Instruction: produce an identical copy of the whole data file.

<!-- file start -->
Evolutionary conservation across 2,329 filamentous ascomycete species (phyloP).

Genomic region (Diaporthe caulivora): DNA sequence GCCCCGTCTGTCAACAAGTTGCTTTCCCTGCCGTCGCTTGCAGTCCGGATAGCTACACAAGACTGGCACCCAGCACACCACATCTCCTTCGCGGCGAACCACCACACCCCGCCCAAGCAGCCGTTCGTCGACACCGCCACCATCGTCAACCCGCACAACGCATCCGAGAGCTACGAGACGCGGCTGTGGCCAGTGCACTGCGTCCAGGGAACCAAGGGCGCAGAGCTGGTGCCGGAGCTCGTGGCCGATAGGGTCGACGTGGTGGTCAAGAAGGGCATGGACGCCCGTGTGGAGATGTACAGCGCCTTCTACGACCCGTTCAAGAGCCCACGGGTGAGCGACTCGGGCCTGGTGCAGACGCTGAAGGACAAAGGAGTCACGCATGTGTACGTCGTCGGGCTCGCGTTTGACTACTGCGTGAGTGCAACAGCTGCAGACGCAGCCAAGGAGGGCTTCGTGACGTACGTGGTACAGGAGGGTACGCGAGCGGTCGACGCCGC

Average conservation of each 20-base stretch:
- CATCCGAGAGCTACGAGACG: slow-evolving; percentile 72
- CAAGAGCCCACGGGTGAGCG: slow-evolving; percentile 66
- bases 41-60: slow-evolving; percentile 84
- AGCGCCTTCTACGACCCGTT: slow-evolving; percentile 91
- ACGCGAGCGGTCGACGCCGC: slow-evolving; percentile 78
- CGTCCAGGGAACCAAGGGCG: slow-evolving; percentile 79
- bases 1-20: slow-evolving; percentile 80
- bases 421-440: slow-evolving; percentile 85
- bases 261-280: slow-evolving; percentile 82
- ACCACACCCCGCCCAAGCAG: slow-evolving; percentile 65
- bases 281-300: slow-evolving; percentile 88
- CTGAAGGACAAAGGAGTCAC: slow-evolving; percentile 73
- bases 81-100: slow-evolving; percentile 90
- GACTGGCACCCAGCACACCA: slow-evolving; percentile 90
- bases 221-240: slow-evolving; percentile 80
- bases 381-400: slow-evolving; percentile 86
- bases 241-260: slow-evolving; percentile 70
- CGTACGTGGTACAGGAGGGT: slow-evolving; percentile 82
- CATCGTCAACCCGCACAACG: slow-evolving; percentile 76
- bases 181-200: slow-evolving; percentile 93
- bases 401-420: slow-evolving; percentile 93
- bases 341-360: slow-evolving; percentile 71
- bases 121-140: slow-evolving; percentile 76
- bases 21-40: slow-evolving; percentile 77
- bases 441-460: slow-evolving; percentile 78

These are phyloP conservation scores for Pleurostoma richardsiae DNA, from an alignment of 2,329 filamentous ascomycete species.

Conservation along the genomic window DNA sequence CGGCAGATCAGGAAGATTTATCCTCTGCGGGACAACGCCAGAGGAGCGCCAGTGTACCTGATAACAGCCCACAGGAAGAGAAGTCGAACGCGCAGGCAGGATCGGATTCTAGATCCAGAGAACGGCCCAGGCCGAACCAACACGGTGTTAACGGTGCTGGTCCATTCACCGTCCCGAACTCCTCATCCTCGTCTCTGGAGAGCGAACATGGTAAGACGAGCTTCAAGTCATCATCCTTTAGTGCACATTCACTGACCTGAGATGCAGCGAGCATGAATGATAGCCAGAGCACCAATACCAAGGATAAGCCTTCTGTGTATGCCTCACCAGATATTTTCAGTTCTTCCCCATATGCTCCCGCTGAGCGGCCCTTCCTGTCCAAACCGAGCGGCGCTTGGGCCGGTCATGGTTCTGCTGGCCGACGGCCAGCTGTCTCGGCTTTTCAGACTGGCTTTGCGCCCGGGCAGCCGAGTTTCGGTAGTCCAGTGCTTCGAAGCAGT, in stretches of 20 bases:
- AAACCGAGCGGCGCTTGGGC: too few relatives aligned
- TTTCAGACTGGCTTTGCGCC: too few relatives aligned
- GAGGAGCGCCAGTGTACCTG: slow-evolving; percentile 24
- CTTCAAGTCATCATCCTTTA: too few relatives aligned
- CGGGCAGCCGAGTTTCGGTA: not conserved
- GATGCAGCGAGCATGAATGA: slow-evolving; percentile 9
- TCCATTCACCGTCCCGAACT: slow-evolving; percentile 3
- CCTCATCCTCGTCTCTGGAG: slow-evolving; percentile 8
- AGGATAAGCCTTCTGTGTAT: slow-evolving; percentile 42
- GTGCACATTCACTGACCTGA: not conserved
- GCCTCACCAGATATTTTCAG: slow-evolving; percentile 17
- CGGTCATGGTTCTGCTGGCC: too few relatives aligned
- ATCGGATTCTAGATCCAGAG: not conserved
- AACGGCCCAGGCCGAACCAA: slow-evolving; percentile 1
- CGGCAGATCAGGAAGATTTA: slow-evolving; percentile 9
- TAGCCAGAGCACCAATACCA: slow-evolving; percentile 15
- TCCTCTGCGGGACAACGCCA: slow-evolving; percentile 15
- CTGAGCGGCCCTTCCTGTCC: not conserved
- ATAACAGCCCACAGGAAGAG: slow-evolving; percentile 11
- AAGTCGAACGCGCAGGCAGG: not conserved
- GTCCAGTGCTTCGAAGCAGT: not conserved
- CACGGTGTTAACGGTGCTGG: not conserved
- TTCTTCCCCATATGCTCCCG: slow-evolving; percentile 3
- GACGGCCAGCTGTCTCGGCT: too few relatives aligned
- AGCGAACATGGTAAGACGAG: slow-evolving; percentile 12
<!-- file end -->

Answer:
Evolutionary conservation across 2,329 filamentous ascomycete species (phyloP).

Genomic region (Diaporthe caulivora): DNA sequence GCCCCGTCTGTCAACAAGTTGCTTTCCCTGCCGTCGCTTGCAGTCCGGATAGCTACACAAGACTGGCACCCAGCACACCACATCTCCTTCGCGGCGAACCACCACACCCCGCCCAAGCAGCCGTTCGTCGACACCGCCACCATCGTCAACCCGCACAACGCATCCGAGAGCTACGAGACGCGGCTGTGGCCAGTGCACTGCGTCCAGGGAACCAAGGGCGCAGAGCTGGTGCCGGAGCTCGTGGCCGATAGGGTCGACGTGGTGGTCAAGAAGGGCATGGACGCCCGTGTGGAGATGTACAGCGCCTTCTACGACCCGTTCAAGAGCCCACGGGTGAGCGACTCGGGCCTGGTGCAGACGCTGAAGGACAAAGGAGTCACGCATGTGTACGTCGTCGGGCTCGCGTTTGACTACTGCGTGAGTGCAACAGCTGCAGACGCAGCCAAGGAGGGCTTCGTGACGTACGTGGTACAGGAGGGTACGCGAGCGGTCGACGCCGC

Average conservation of each 20-base stretch:
- CATCCGAGAGCTACGAGACG: slow-evolving; percentile 72
- CAAGAGCCCACGGGTGAGCG: slow-evolving; percentile 66
- bases 41-60: slow-evolving; percentile 84
- AGCGCCTTCTACGACCCGTT: slow-evolving; percentile 91
- ACGCGAGCGGTCGACGCCGC: slow-evolving; percentile 78
- CGTCCAGGGAACCAAGGGCG: slow-evolving; percentile 79
- bases 1-20: slow-evolving; percentile 80
- bases 421-440: slow-evolving; percentile 85
- bases 261-280: slow-evolving; percentile 82
- ACCACACCCCGCCCAAGCAG: slow-evolving; percentile 65
- bases 281-300: slow-evolving; percentile 88
- CTGAAGGACAAAGGAGTCAC: slow-evolving; percentile 73
- bases 81-100: slow-evolving; percentile 90
- GACTGGCACCCAGCACACCA: slow-evolving; percentile 90
- bases 221-240: slow-evolving; percentile 80
- bases 381-400: slow-evolving; percentile 86
- bases 241-260: slow-evolving; percentile 70
- CGTACGTGGTACAGGAGGGT: slow-evolving; percentile 82
- CATCGTCAACCCGCACAACG: slow-evolving; percentile 76
- bases 181-200: slow-evolving; percentile 93
- bases 401-420: slow-evolving; percentile 93
- bases 341-360: slow-evolving; percentile 71
- bases 121-140: slow-evolving; percentile 76
- bases 21-40: slow-evolving; percentile 77
- bases 441-460: slow-evolving; percentile 78

These are phyloP conservation scores for Pleurostoma richardsiae DNA, from an alignment of 2,329 filamentous ascomycete species.

Conservation along the genomic window DNA sequence CGGCAGATCAGGAAGATTTATCCTCTGCGGGACAACGCCAGAGGAGCGCCAGTGTACCTGATAACAGCCCACAGGAAGAGAAGTCGAACGCGCAGGCAGGATCGGATTCTAGATCCAGAGAACGGCCCAGGCCGAACCAACACGGTGTTAACGGTGCTGGTCCATTCACCGTCCCGAACTCCTCATCCTCGTCTCTGGAGAGCGAACATGGTAAGACGAGCTTCAAGTCATCATCCTTTAGTGCACATTCACTGACCTGAGATGCAGCGAGCATGAATGATAGCCAGAGCACCAATACCAAGGATAAGCCTTCTGTGTATGCCTCACCAGATATTTTCAGTTCTTCCCCATATGCTCCCGCTGAGCGGCCCTTCCTGTCCAAACCGAGCGGCGCTTGGGCCGGTCATGGTTCTGCTGGCCGACGGCCAGCTGTCTCGGCTTTTCAGACTGGCTTTGCGCCCGGGCAGCCGAGTTTCGGTAGTCCAGTGCTTCGAAGCAGT, in stretches of 20 bases:
- AAACCGAGCGGCGCTTGGGC: too few relatives aligned
- TTTCAGACTGGCTTTGCGCC: too few relatives aligned
- GAGGAGCGCCAGTGTACCTG: slow-evolving; percentile 24
- CTTCAAGTCATCATCCTTTA: too few relatives aligned
- CGGGCAGCCGAGTTTCGGTA: not conserved
- GATGCAGCGAGCATGAATGA: slow-evolving; percentile 9
- TCCATTCACCGTCCCGAACT: slow-evolving; percentile 3
- CCTCATCCTCGTCTCTGGAG: slow-evolving; percentile 8
- AGGATAAGCCTTCTGTGTAT: slow-evolving; percentile 42
- GTGCACATTCACTGACCTGA: not conserved
- GCCTCACCAGATATTTTCAG: slow-evolving; percentile 17
- CGGTCATGGTTCTGCTGGCC: too few relatives aligned
- ATCGGATTCTAGATCCAGAG: not conserved
- AACGGCCCAGGCCGAACCAA: slow-evolving; percentile 1
- CGGCAGATCAGGAAGATTTA: slow-evolving; percentile 9
- TAGCCAGAGCACCAATACCA: slow-evolving; percentile 15
- TCCTCTGCGGGACAACGCCA: slow-evolving; percentile 15
- CTGAGCGGCCCTTCCTGTCC: not conserved
- ATAACAGCCCACAGGAAGAG: slow-evolving; percentile 11
- AAGTCGAACGCGCAGGCAGG: not conserved
- GTCCAGTGCTTCGAAGCAGT: not conserved
- CACGGTGTTAACGGTGCTGG: not conserved
- TTCTTCCCCATATGCTCCCG: slow-evolving; percentile 3
- GACGGCCAGCTGTCTCGGCT: too few relatives aligned
- AGCGAACATGGTAAGACGAG: slow-evolving; percentile 12